By

Chris Fialko

A few years ago, I instituted a new rule: before going to trial or sentencing, I visit the client’s home and have dinner at the kitchen table.

Why?

Because I learn so much more about the client. I see how he interacts with family. I see photographs on the wall. At dinner I hear family stories about the client. I learn nicknames, habits, and anecdotes.

In African-American homes, word gets out that the lawyer is there and friends and neighbors drop by. No matter how dire the case, there is something about a meal at the kitchen table that brings out some laughter and joy of life. (It has to be at the kitchen table, not the dining room table.)

If the case is heading to trial, then after dinner becomes a bull session, brainstorming. No matter how much I’ve studied discovery before, I get a new insight or two from these sessions.

I had a case in a rural mountain county once, and only when a neighbor dropped in (I think for some free dessert) did I learn who the likely “reliable informant” was, and why the guy was likely unreliable.

Our criminal justice system de-humanizes the accused. They are called “suspects” or “perpetrators” or “defendants.”  I need to humanize each client. Actually, re-humanize them for the jury or judge.

North Carolina 2020- Super Lawyers

Top 25 Charlotte

AN ALPHABETICAL LISTING OF THE CHARLOTTE AREA LAWYERS WHO RANKED TOP OF THE LIST IN THE 2020 NORTH CAROLINA SUPER LAWYERS NOMINATION, RESEARCH AND BLUE RIBBON REVIEW PROCESS

Cooney, III, James P., Womble Bond Dickinson, Charlotte

Culp, Heather W., Essex Richards, Charlotte

Davis, Edward B., Bell Davis & Pitt, Charlotte

Derr, Tricia Morvan, Lincoln Derr, Charlotte

Fialko, Christopher C., Fialko Law, Charlotte

Fuller, III, Robert W., Robinson Bradshaw, Charlotte

Greene, Michael J., Goodman Carr Laughrun Levine & Greene, Charlotte

Kutrow, Bradley R., McGuireWoods, Charlotte

Lam, Christopher C., Bradley Arant Boult Cummings, Charlotte

Lagress, S. Luke, Tin Fulton Walker & Owen, Charlotte

Marcus, Robert R., Bradley Arant Boult Cummings, Charlotte

McDowell, Valecia M., Moore & Van Allen, Charlotte

Miller, Jr., John R., Rayburn Cooper & Durham, Charlotte

Moss, Jr., Joseph W., Erwin Bishop Capitano & Moss, Charlotte

Owens, Jr., Raymond E., Higgins & Owens, Charlotte

Pantazis, Annemarie, Wilder Pantazis Law Group, Charlotte

Rayburn, Jr., C. Richard, Rayburn Cooper & Durham, Charlotte

Richey, Alice Carmichael, Alexander Ricks, Charlotte

Van Kampen, Joshua R., Van Kampen Law, Charlotte

Wester, John R., Robinson Bradshaw, Charlotte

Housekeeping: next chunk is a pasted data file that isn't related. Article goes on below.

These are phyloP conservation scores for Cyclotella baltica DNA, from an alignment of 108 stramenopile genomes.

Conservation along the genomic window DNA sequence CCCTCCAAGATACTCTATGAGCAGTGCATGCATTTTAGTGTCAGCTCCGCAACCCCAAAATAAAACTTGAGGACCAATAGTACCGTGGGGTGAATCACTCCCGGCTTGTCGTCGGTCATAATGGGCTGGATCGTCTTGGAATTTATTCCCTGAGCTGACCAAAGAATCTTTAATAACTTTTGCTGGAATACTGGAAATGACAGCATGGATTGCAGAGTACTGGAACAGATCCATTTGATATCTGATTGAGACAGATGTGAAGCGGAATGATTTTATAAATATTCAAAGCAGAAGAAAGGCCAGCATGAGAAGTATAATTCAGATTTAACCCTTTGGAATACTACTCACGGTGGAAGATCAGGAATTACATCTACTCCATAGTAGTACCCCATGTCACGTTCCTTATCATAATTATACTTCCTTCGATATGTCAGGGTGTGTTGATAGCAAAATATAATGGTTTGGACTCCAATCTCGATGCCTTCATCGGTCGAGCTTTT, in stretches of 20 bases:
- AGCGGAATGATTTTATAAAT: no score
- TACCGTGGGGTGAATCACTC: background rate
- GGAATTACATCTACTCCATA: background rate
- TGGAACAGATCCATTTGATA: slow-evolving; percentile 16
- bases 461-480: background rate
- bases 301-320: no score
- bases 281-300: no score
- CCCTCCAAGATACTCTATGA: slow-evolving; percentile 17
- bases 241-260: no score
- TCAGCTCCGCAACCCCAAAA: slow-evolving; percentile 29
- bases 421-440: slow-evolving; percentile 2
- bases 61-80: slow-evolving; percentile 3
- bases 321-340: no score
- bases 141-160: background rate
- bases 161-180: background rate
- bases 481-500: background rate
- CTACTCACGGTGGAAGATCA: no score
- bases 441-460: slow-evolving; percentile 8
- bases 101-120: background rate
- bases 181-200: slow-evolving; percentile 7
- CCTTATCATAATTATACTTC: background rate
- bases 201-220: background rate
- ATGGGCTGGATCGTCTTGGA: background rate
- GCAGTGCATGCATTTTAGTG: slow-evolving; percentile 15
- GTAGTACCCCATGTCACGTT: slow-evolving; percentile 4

Wyatt, III, James F., Wyatt & Blake, Charlotte

A couple of years ago, I walked into a Superior Courtroom in North Carolina that I hadn’t been in for a long while.  Sitting on the bench was a judge that I hadn’t seen in an even longer time.  This judge and I had been on opposite sides and fought cases against one another when he was just a prosecutor in the 1990s.

Upon spying me, the judge shouted, “Well, how the hell are you Counselor Fialko?” Caught off guard in the full courtroom, and without thinking, I replied, “Your honor, I’m just trying to defend the Constitution one client at a time.” He laughed, and said, “I see how that could be a full-time job.”

Since that day, I’ve been using that catch-phrase often, whenever I meet someone new or see someone I haven’t seen in a while. While I say it mostly to be funny and break the ice, it also serves as a barometer: the people who laugh and appreciate the comment tend to understand the crucial role of a criminal defense lawyer in our society. On the other hand, if my quip is greeted with frowning silence, I become immediately wary.

Thanks for reading.
-Chris Fialko

 

Chris Fialko was hired to try to limit the damage in a corporate bribery scheme. The client had already pled guilty in federal court and hired Chris Fialko to help at the sentencing hearing. Fialko traveled to Kansas to meet with the client’s wife, children, brothers, and sisters in order to learn more about his life. Fialko wrote a sentencing memorandum that also focused on his client’s lesser role, and submitted that the client profited far less than the co-defendants. Although he was facing 57-71 months under Federal Sentencing Guidelines, the judge gave a downward variance and sentenced the client to 41 months instead.

Around 15 years ago I decided to adopt the strategy of over-informing my clients.  It seems like a simple and obvious idea, but it’s not.  There are drawbacks.

First, having a detailed discussion of sentencing guideline punishments can make the client worry that his lawyer assumes he’s guilty.  I don’t.  But I’ve learned, especially in federal cases, that the client really needs to understand what she’s up against.

Second, the client may become discouraged.  I give my client what I call …

The Roller-Coaster speech:  Defending a criminal investigation will be a long and scary ride.  Some days will have good developments, and we’ll feel at the top of the ride, and some days bad things will occur, and we’ll feel down at the bottom.  It’s important to try like hell to keep an even keel.

Defending a criminal case requires making many decisions along the way, and the client and I need to keep a level head at each decision point.

I’ve found the strategy of keeping my client very informed of the law, the process, and the facts helps us reach the best result.

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